Ducati Café Racer, Yamaha X-max 300 & Honda Rebel
‘It has a 17in front, and fat, sticky Pirelli Diablo Rosso II tyres’
Hot on the heels of the new Desert Sled off-roader, this is the latest addition to Ducati’s Scrambler range: the £9305 Scrambler Café Racer. It makes for a sixstrong line-up for 2017: Café Racer, Desert Sled, Full Throttle, Classic, Icon and the A2 licence-friendly Sixty2.
Just like its brothers and sisters – excluding the Sixty2 – the Café Racer boasts a 75bhp, 803cc, air-cooled, L-twin. Ducati haven’t conceived it to be a rival to the sharp-toothed Triumph Thruxton R or a wild BMW R ninet. It’s less about blasting around the block before the record on the café jukebox finishes and more about listening to the whole album and enjoying the ride.
Here at its world launch up in the mountains near the Ducati factory in Bologna, the new Scrambler Café Racer delivers on its promise of being a cinch to ride, but it still has enough straightline performance, punch out of corners and sweetly-balanced handling to keep things interesting.
It’s more than a generic Scrambler with clips-ons and a black and gold 70s-inspired 900 Darmah paintjob. The rest of the Scrambler range have offroad ready 18in and 19in front wheels, but the Café has a more road-biased 17-incher, and fat, sticky Pirelli Diablo Rosso II tyres – so this Scrambler can go much quicker through the bends.
To cope with the extra cornering forces the Café’s non-adjustable fork has longer upper tubes for extra rigidity (but are the same overall length and stroke) and the front and rear damping have been beefed-up.
It also has a new throttle cam to smooth the initial power delivery (and to suit newer riders), a radial Brembo master cylinder for stronger braking, bar-end mirrors, a removable Monster-look-alike single seat unit, a lower headlight position and new surround, a short front mudguard, new undertray and a black-painted engine with brushed-ali cooling fins.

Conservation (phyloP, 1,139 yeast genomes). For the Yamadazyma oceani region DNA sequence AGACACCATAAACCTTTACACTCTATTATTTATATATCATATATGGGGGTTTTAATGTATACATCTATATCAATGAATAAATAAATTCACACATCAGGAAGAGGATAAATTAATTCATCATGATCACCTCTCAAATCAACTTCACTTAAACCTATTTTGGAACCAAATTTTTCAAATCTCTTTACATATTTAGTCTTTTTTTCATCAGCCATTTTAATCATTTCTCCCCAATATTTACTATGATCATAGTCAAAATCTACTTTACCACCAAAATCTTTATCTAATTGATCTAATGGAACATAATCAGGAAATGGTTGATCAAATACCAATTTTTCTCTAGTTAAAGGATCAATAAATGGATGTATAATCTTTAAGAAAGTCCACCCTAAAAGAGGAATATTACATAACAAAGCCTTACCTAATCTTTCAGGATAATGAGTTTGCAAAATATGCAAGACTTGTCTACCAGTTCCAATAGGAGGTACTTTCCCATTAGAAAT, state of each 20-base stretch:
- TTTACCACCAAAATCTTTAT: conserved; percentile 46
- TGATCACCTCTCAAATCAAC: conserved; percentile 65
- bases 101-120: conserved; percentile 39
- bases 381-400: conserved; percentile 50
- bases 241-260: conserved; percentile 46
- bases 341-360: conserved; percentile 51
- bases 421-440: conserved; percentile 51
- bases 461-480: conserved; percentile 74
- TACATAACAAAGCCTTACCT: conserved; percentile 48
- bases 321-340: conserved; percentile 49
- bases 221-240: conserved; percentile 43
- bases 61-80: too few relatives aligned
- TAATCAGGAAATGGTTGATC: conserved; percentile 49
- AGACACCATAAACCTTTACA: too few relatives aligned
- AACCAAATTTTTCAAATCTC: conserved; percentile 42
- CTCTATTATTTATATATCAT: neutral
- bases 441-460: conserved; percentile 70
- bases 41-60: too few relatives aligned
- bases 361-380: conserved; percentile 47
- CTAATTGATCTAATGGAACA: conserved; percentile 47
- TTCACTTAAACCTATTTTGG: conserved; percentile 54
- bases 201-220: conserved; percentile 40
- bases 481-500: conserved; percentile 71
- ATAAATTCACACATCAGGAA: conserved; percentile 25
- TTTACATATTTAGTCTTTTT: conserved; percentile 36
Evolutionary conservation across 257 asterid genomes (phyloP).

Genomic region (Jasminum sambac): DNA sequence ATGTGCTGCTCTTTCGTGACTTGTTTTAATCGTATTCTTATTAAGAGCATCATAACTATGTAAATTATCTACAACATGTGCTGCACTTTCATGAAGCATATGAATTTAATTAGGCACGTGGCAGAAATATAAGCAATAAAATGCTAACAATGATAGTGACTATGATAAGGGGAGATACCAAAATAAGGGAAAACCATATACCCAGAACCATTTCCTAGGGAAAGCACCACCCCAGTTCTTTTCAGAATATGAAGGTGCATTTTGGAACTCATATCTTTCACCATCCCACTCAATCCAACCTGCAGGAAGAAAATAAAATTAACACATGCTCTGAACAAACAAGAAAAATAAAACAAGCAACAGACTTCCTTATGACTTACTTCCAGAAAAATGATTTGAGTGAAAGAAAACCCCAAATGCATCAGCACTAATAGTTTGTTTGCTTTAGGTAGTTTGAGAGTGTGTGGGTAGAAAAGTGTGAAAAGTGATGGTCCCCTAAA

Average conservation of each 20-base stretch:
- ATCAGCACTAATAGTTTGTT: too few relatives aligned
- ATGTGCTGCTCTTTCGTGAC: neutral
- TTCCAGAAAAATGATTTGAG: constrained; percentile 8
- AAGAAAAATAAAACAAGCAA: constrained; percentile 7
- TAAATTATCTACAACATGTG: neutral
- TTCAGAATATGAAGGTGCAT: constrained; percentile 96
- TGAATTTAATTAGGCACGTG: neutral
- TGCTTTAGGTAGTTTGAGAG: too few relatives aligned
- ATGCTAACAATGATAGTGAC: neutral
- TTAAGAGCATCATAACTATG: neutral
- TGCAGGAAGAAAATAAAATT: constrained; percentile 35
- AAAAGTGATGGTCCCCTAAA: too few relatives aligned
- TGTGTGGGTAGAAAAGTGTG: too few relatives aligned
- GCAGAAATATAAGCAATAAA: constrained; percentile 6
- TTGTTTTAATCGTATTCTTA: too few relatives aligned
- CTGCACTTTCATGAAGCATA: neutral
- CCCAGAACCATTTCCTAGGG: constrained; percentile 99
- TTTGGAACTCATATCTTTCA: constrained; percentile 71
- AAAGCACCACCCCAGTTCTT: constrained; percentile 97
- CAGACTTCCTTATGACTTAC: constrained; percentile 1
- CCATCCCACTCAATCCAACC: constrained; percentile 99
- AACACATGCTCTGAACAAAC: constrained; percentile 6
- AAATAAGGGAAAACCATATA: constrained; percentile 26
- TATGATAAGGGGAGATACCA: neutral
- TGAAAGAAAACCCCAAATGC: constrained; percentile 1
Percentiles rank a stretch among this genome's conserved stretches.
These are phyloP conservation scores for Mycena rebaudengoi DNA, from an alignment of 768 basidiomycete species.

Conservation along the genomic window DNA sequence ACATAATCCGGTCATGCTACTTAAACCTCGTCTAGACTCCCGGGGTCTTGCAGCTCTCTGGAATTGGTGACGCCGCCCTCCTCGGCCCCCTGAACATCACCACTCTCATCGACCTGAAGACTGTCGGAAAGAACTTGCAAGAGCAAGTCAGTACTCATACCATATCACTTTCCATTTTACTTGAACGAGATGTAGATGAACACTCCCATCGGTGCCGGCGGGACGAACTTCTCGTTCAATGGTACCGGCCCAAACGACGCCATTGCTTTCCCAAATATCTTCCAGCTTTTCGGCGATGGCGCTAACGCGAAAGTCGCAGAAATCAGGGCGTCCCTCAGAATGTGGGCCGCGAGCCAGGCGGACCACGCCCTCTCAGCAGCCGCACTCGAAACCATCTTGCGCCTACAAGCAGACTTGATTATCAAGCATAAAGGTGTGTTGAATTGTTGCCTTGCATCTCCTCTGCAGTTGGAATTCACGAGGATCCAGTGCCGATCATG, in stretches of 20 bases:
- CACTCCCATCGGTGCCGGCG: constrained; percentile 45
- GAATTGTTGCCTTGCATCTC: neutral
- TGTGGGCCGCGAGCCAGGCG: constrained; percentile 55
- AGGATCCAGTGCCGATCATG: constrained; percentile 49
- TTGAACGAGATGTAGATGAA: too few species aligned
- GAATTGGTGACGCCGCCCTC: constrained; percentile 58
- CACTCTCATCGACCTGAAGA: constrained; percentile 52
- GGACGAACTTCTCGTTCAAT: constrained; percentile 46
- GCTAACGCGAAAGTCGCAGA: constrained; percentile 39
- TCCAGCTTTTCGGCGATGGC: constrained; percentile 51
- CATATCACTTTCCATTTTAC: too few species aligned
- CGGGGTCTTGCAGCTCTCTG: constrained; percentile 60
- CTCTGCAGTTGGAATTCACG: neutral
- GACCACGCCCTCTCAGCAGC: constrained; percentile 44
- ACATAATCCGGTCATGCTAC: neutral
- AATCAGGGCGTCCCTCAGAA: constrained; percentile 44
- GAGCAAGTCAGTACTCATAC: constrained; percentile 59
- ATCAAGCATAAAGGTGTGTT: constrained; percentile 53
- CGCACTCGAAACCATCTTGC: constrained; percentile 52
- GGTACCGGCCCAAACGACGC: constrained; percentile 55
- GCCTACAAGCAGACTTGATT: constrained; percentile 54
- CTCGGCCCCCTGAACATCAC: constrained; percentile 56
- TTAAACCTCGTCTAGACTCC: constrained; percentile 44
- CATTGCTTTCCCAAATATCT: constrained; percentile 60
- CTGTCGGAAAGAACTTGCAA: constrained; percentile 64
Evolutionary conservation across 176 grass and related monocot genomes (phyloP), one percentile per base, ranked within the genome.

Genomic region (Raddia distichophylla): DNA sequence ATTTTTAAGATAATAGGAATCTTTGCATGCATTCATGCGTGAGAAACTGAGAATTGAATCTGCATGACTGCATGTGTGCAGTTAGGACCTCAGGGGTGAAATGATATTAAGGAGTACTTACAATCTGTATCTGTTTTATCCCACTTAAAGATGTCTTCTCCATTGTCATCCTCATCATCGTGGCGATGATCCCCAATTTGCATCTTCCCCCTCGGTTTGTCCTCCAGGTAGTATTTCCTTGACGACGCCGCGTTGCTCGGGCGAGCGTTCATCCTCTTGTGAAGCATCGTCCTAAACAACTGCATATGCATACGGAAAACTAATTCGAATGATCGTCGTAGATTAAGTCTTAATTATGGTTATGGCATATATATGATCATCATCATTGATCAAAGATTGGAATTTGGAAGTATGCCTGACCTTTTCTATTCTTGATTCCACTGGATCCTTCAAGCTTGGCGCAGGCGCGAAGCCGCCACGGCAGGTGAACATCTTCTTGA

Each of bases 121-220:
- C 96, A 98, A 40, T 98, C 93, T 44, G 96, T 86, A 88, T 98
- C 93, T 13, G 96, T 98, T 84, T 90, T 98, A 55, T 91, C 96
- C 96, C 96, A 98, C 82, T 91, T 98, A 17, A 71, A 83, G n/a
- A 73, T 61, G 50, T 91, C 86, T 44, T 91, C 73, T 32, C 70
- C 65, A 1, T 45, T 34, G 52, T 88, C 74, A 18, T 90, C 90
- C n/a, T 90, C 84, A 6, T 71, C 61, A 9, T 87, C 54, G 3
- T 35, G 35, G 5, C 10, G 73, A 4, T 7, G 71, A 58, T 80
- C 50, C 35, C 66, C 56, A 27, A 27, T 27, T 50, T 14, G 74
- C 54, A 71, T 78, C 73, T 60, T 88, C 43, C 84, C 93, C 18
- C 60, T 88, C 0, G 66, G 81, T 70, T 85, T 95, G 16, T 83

And if you’re wondering what that No54 is all about, it’s a nod to Ducati racer Bruno Spaggiari, who raced a machine based on the original singlecylinder Ducati 350 Scrambler.
Sink into the Café Racer’s cockpit and life looks good. Those new clipons aren’t too low and they’re spread nice and wide for maximum wiggle room. Pegs are rear-set, but still low, so won’t crush your knees. The seat is well padded and fine for a few hours, but after that things get uncomfortable.
On the move the clutch, throttle and gearbox are light and the spread of Bologna-bred twin-cylinder power is wide and simple to tap into. Weighing just 188kg full of fuel, the neutral-handling Café Racer takes little effort to flick from side to side, there’s loads of ground clearance and the brakes are up to the job of spirited riding. If you push it really hard you can soon find the limits of the chassis, but that’s not what this bike is all about.
The only gripes are a rear brake lever that’s positioned too high and, while the throttle has been modified to give a softer initial opening, there’s too much lag and the tube needs twisting a good few inches before anything happens.
But these quibbles won’t spoil your day because this is a classy (if expensive) piece of kit. It lets you live your café racer dreams and unlike a faster, retro, it won’t bite your head off in the process. So, for those hazy sunny Sunday mornings it’s just the job.
Clip-ons transform the view from the cockpit